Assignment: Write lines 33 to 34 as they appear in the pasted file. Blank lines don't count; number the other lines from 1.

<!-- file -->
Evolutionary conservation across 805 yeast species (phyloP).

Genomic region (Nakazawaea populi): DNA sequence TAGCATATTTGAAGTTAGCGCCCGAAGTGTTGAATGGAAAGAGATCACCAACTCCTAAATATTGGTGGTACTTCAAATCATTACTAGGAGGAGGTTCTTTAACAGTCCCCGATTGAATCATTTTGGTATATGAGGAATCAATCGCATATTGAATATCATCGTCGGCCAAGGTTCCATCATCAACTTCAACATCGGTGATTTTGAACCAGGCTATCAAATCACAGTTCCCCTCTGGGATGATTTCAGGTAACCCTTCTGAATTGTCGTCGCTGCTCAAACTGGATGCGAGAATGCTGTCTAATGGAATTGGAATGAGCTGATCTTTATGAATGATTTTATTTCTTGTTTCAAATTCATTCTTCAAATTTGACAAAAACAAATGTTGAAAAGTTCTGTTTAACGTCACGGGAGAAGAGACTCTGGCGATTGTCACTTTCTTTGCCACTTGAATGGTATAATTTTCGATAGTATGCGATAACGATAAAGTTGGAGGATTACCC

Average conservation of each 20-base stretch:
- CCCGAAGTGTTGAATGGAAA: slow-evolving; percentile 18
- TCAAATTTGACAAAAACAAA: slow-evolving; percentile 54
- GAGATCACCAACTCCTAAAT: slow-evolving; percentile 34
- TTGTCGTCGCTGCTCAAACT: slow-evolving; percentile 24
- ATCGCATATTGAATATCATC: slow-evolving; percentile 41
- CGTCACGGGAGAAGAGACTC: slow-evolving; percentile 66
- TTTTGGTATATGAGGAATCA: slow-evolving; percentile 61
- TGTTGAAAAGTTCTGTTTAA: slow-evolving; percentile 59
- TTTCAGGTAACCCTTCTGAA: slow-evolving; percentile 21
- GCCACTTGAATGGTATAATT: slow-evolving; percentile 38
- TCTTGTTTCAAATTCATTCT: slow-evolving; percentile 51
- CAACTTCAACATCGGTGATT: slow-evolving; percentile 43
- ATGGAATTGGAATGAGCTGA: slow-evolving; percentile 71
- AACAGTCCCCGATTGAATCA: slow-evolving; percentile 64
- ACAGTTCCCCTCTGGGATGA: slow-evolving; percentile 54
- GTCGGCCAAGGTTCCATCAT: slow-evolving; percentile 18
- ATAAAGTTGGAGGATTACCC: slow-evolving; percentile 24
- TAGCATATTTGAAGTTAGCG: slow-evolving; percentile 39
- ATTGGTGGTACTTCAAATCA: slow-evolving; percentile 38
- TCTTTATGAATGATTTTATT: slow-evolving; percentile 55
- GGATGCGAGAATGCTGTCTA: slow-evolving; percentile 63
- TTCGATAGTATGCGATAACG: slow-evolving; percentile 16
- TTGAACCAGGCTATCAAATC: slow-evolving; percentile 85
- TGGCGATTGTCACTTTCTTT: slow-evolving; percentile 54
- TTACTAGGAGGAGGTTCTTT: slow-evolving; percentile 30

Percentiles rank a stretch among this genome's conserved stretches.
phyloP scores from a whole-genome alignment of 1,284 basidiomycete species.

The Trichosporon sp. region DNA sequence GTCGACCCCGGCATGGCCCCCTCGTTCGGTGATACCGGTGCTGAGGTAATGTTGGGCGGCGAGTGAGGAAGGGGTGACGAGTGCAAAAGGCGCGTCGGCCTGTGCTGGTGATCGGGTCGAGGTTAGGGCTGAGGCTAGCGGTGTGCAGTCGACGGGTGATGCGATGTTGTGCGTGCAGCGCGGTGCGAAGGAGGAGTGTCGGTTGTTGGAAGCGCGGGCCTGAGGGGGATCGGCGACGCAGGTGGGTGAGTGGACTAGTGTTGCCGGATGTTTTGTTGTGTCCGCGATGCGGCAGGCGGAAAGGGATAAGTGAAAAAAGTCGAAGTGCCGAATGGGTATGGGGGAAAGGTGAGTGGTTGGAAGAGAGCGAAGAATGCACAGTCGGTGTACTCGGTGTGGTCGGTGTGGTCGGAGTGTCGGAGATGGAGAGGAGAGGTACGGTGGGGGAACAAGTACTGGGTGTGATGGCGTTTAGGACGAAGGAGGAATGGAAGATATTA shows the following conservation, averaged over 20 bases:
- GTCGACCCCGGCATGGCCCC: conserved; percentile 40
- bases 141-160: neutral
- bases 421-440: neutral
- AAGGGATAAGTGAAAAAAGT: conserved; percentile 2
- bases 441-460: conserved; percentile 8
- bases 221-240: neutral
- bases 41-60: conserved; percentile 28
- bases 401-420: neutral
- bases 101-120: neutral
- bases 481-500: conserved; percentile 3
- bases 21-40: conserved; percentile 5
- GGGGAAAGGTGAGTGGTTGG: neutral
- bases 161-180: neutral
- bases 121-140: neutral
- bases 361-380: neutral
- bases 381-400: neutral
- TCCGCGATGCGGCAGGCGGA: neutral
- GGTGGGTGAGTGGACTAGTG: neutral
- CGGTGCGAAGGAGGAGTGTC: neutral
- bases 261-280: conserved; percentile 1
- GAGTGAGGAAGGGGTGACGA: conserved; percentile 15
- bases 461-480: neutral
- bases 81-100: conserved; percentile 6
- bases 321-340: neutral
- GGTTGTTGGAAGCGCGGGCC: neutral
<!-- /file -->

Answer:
- bases 141-160: neutral
- bases 421-440: neutral